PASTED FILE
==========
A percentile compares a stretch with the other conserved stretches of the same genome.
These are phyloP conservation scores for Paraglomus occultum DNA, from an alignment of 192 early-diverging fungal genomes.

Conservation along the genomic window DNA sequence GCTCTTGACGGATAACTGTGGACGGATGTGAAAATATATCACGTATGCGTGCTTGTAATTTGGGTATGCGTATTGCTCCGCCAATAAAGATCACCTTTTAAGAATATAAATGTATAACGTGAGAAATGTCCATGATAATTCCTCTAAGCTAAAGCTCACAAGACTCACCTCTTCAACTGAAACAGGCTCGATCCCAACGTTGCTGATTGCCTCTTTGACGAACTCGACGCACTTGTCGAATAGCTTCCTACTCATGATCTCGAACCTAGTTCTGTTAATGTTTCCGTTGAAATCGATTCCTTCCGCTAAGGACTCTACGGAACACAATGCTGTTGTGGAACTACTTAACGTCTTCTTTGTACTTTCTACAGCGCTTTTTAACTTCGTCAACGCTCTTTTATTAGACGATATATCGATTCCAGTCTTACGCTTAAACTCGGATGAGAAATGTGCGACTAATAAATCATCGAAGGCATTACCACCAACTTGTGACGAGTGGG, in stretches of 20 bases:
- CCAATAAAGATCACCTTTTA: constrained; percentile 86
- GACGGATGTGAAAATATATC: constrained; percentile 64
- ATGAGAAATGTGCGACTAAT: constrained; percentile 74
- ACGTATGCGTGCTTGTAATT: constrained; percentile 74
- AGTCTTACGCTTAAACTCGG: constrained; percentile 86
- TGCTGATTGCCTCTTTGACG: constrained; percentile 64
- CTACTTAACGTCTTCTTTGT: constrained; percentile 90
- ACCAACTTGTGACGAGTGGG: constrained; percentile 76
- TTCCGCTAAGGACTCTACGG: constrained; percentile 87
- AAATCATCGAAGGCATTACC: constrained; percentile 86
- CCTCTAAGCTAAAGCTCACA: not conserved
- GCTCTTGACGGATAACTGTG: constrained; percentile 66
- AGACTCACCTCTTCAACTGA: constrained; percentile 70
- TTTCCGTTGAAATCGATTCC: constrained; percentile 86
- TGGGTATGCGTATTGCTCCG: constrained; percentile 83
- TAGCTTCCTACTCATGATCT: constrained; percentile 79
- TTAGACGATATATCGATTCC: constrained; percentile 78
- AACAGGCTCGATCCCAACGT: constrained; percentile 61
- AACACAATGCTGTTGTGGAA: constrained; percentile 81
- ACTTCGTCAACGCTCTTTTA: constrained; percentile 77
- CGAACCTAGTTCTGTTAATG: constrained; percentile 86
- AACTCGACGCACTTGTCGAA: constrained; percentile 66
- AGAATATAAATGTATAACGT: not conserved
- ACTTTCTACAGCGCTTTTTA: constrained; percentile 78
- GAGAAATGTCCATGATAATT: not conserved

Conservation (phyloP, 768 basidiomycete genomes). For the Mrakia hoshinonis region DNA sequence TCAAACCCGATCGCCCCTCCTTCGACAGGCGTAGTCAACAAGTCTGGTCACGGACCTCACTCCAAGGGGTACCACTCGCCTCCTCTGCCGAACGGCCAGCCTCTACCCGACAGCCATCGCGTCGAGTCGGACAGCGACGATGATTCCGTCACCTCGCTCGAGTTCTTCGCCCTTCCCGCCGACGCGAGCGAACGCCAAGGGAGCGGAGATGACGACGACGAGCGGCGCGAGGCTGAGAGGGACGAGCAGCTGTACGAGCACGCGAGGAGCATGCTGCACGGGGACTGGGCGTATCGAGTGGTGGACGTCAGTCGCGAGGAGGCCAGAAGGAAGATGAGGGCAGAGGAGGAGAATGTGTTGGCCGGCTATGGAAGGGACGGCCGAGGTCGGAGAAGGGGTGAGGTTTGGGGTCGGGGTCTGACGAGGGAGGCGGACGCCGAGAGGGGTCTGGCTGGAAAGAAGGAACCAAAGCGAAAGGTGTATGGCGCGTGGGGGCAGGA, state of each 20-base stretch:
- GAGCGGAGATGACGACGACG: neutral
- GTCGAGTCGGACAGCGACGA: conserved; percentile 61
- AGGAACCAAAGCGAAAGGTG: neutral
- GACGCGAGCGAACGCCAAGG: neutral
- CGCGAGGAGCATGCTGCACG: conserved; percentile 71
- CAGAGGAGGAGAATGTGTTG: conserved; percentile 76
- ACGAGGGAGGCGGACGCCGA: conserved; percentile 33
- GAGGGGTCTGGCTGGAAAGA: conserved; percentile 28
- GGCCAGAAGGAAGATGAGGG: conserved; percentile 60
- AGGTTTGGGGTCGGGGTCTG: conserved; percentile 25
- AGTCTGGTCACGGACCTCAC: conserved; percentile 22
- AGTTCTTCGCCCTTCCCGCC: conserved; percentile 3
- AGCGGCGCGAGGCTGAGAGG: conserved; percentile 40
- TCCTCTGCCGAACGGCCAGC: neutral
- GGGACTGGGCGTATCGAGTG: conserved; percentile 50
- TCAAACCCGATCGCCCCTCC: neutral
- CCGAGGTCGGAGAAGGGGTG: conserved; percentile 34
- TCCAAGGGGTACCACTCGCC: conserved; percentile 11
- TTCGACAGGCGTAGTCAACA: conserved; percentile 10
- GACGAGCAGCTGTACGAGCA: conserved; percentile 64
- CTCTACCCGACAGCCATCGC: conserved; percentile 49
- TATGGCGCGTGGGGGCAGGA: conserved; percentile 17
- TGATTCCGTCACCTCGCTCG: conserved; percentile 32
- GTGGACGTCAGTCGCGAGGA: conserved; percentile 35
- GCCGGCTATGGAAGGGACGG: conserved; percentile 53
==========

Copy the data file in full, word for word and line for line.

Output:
A percentile compares a stretch with the other conserved stretches of the same genome.
These are phyloP conservation scores for Paraglomus occultum DNA, from an alignment of 192 early-diverging fungal genomes.

Conservation along the genomic window DNA sequence GCTCTTGACGGATAACTGTGGACGGATGTGAAAATATATCACGTATGCGTGCTTGTAATTTGGGTATGCGTATTGCTCCGCCAATAAAGATCACCTTTTAAGAATATAAATGTATAACGTGAGAAATGTCCATGATAATTCCTCTAAGCTAAAGCTCACAAGACTCACCTCTTCAACTGAAACAGGCTCGATCCCAACGTTGCTGATTGCCTCTTTGACGAACTCGACGCACTTGTCGAATAGCTTCCTACTCATGATCTCGAACCTAGTTCTGTTAATGTTTCCGTTGAAATCGATTCCTTCCGCTAAGGACTCTACGGAACACAATGCTGTTGTGGAACTACTTAACGTCTTCTTTGTACTTTCTACAGCGCTTTTTAACTTCGTCAACGCTCTTTTATTAGACGATATATCGATTCCAGTCTTACGCTTAAACTCGGATGAGAAATGTGCGACTAATAAATCATCGAAGGCATTACCACCAACTTGTGACGAGTGGG, in stretches of 20 bases:
- CCAATAAAGATCACCTTTTA: constrained; percentile 86
- GACGGATGTGAAAATATATC: constrained; percentile 64
- ATGAGAAATGTGCGACTAAT: constrained; percentile 74
- ACGTATGCGTGCTTGTAATT: constrained; percentile 74
- AGTCTTACGCTTAAACTCGG: constrained; percentile 86
- TGCTGATTGCCTCTTTGACG: constrained; percentile 64
- CTACTTAACGTCTTCTTTGT: constrained; percentile 90
- ACCAACTTGTGACGAGTGGG: constrained; percentile 76
- TTCCGCTAAGGACTCTACGG: constrained; percentile 87
- AAATCATCGAAGGCATTACC: constrained; percentile 86
- CCTCTAAGCTAAAGCTCACA: not conserved
- GCTCTTGACGGATAACTGTG: constrained; percentile 66
- AGACTCACCTCTTCAACTGA: constrained; percentile 70
- TTTCCGTTGAAATCGATTCC: constrained; percentile 86
- TGGGTATGCGTATTGCTCCG: constrained; percentile 83
- TAGCTTCCTACTCATGATCT: constrained; percentile 79
- TTAGACGATATATCGATTCC: constrained; percentile 78
- AACAGGCTCGATCCCAACGT: constrained; percentile 61
- AACACAATGCTGTTGTGGAA: constrained; percentile 81
- ACTTCGTCAACGCTCTTTTA: constrained; percentile 77
- CGAACCTAGTTCTGTTAATG: constrained; percentile 86
- AACTCGACGCACTTGTCGAA: constrained; percentile 66
- AGAATATAAATGTATAACGT: not conserved
- ACTTTCTACAGCGCTTTTTA: constrained; percentile 78
- GAGAAATGTCCATGATAATT: not conserved

Conservation (phyloP, 768 basidiomycete genomes). For the Mrakia hoshinonis region DNA sequence TCAAACCCGATCGCCCCTCCTTCGACAGGCGTAGTCAACAAGTCTGGTCACGGACCTCACTCCAAGGGGTACCACTCGCCTCCTCTGCCGAACGGCCAGCCTCTACCCGACAGCCATCGCGTCGAGTCGGACAGCGACGATGATTCCGTCACCTCGCTCGAGTTCTTCGCCCTTCCCGCCGACGCGAGCGAACGCCAAGGGAGCGGAGATGACGACGACGAGCGGCGCGAGGCTGAGAGGGACGAGCAGCTGTACGAGCACGCGAGGAGCATGCTGCACGGGGACTGGGCGTATCGAGTGGTGGACGTCAGTCGCGAGGAGGCCAGAAGGAAGATGAGGGCAGAGGAGGAGAATGTGTTGGCCGGCTATGGAAGGGACGGCCGAGGTCGGAGAAGGGGTGAGGTTTGGGGTCGGGGTCTGACGAGGGAGGCGGACGCCGAGAGGGGTCTGGCTGGAAAGAAGGAACCAAAGCGAAAGGTGTATGGCGCGTGGGGGCAGGA, state of each 20-base stretch:
- GAGCGGAGATGACGACGACG: neutral
- GTCGAGTCGGACAGCGACGA: conserved; percentile 61
- AGGAACCAAAGCGAAAGGTG: neutral
- GACGCGAGCGAACGCCAAGG: neutral
- CGCGAGGAGCATGCTGCACG: conserved; percentile 71
- CAGAGGAGGAGAATGTGTTG: conserved; percentile 76
- ACGAGGGAGGCGGACGCCGA: conserved; percentile 33
- GAGGGGTCTGGCTGGAAAGA: conserved; percentile 28
- GGCCAGAAGGAAGATGAGGG: conserved; percentile 60
- AGGTTTGGGGTCGGGGTCTG: conserved; percentile 25
- AGTCTGGTCACGGACCTCAC: conserved; percentile 22
- AGTTCTTCGCCCTTCCCGCC: conserved; percentile 3
- AGCGGCGCGAGGCTGAGAGG: conserved; percentile 40
- TCCTCTGCCGAACGGCCAGC: neutral
- GGGACTGGGCGTATCGAGTG: conserved; percentile 50
- TCAAACCCGATCGCCCCTCC: neutral
- CCGAGGTCGGAGAAGGGGTG: conserved; percentile 34
- TCCAAGGGGTACCACTCGCC: conserved; percentile 11
- TTCGACAGGCGTAGTCAACA: conserved; percentile 10
- GACGAGCAGCTGTACGAGCA: conserved; percentile 64
- CTCTACCCGACAGCCATCGC: conserved; percentile 49
- TATGGCGCGTGGGGGCAGGA: conserved; percentile 17
- TGATTCCGTCACCTCGCTCG: conserved; percentile 32
- GTGGACGTCAGTCGCGAGGA: conserved; percentile 35
- GCCGGCTATGGAAGGGACGG: conserved; percentile 53